Corpus-based Sentence Deletion and Split Decisions for Spanish Text Simplification

Sanja Štajner, Biljana Drndarevic, Horacio Saggion


This study addresses the automatic
simplification of texts in Spanish in order to make them
more accessible to people with cognitive disabilities.
A corpus analysis of original and manually simplified
news articles was undertaken in order to identify
and quantify relevant operations to be implemented
in a text simplification system. The articles were
further compared at sentence and text level by
means of automatic feature extraction and various
machine learning classification algorithms, using three
different groups of features (POS frequencies, syntactic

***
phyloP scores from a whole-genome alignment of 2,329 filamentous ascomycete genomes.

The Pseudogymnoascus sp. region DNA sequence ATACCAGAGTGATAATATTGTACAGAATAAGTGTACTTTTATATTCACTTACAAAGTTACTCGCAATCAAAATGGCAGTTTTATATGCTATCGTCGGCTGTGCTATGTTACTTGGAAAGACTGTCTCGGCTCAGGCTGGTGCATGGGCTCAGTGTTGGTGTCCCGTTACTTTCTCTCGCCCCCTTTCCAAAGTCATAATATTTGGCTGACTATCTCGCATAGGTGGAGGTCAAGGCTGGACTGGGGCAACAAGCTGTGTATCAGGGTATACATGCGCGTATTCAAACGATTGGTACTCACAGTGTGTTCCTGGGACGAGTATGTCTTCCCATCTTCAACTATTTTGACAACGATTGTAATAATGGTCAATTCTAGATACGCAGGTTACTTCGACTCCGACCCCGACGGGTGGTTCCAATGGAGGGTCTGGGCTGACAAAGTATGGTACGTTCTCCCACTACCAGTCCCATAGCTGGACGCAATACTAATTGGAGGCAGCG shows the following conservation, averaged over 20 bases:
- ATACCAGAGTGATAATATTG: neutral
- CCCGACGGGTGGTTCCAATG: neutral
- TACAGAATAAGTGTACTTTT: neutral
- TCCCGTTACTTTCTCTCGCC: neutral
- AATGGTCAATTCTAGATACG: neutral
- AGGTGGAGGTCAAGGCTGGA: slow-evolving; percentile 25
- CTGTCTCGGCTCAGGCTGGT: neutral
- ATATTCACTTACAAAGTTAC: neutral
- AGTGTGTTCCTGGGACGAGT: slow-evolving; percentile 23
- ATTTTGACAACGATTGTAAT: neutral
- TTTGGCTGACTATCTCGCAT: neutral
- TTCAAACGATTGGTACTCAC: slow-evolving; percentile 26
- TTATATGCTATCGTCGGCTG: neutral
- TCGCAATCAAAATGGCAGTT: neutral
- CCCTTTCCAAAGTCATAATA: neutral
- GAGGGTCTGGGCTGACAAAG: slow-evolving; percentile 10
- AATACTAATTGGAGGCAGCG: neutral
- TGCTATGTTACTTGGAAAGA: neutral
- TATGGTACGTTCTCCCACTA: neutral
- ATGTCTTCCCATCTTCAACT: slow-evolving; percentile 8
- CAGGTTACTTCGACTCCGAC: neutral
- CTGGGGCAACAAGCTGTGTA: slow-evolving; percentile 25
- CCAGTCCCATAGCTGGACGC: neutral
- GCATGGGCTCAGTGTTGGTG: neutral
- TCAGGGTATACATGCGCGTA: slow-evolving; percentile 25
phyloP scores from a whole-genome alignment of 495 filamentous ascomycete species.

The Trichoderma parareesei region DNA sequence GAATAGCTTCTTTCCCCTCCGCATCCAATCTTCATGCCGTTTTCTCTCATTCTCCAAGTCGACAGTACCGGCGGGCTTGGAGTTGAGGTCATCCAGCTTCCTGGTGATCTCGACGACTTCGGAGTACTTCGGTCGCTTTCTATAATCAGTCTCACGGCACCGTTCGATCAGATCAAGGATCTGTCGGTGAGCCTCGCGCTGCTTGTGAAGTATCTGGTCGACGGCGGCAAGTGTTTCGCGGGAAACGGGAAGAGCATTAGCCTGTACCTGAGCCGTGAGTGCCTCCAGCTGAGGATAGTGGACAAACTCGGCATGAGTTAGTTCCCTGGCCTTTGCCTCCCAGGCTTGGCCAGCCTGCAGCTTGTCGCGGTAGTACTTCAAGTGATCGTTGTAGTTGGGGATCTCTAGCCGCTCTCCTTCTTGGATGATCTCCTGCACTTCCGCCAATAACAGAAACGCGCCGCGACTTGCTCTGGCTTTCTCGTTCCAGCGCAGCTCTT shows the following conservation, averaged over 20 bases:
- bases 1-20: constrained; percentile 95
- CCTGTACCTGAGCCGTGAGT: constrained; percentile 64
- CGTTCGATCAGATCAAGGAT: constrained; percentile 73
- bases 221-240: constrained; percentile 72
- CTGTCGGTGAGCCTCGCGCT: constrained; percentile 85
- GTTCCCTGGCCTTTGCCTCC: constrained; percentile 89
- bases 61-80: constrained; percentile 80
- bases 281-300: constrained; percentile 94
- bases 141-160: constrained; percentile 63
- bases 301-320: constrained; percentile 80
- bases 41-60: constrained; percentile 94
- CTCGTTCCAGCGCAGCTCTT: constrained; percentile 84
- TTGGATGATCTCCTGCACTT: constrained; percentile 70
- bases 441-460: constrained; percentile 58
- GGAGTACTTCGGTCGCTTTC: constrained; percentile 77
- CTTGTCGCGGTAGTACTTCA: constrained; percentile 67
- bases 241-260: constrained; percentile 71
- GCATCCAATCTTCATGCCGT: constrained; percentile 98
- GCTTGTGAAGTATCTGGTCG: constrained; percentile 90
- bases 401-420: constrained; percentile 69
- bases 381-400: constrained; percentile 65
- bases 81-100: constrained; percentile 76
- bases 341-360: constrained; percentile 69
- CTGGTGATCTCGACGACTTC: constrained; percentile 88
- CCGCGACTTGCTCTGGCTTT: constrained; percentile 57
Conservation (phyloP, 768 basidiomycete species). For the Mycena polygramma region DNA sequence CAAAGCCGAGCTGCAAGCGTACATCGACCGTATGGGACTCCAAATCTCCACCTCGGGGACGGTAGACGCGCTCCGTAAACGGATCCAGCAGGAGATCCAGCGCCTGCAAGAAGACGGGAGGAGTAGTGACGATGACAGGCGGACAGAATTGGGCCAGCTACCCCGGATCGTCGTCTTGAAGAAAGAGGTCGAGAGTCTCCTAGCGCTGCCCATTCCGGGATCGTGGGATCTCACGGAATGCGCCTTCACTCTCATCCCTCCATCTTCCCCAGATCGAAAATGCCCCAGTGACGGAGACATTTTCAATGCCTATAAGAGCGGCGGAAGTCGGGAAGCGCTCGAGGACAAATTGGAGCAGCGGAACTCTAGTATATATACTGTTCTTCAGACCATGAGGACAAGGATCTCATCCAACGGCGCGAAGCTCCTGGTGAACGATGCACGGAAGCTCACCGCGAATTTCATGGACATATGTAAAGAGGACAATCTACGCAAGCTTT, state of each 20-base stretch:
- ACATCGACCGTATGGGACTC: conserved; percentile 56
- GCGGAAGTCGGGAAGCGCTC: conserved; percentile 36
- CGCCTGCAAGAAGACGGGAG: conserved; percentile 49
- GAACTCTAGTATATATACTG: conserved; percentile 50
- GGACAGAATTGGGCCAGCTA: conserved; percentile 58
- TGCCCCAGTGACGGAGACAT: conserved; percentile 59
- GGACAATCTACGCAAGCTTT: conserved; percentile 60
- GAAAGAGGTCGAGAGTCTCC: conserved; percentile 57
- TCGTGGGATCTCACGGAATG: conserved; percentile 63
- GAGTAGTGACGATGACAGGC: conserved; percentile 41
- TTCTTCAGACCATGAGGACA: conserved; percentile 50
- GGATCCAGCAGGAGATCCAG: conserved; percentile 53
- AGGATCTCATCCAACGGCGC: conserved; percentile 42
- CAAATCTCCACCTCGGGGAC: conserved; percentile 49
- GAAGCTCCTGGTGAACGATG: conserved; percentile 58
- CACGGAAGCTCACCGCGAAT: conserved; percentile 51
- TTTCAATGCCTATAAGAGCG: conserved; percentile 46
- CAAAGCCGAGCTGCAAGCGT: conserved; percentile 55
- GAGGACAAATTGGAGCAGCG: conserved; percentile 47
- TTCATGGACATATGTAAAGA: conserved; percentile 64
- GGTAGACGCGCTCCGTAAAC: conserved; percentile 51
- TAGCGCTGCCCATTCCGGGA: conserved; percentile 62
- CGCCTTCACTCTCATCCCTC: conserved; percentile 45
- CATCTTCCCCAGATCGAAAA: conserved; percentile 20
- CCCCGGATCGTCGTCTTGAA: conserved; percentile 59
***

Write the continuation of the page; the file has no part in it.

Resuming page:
information, and text complexity measures) with the
aim of identifying features that help separate original
documents from their simple equivalents. Finally, it
was investigated whether these features can be used
to decide upon simplification operations to be carried
out at the sentence level (split, delete, and reduce).
Automatic classification of original sentences into those
to be kept and those to be eliminated outperformed the
classification that was previously conducted on the same
corpus. Kept sentences were further classified into those
to be split or significantly reduced in length and those
to be left largely unchanged, with the overall F-measure
up to 0.92. Both experiments were conducted and
compared on two different sets of features: all features
and the best subset returned by an attribute selection


Spanish text simplification, supervised learning, sentence classification.

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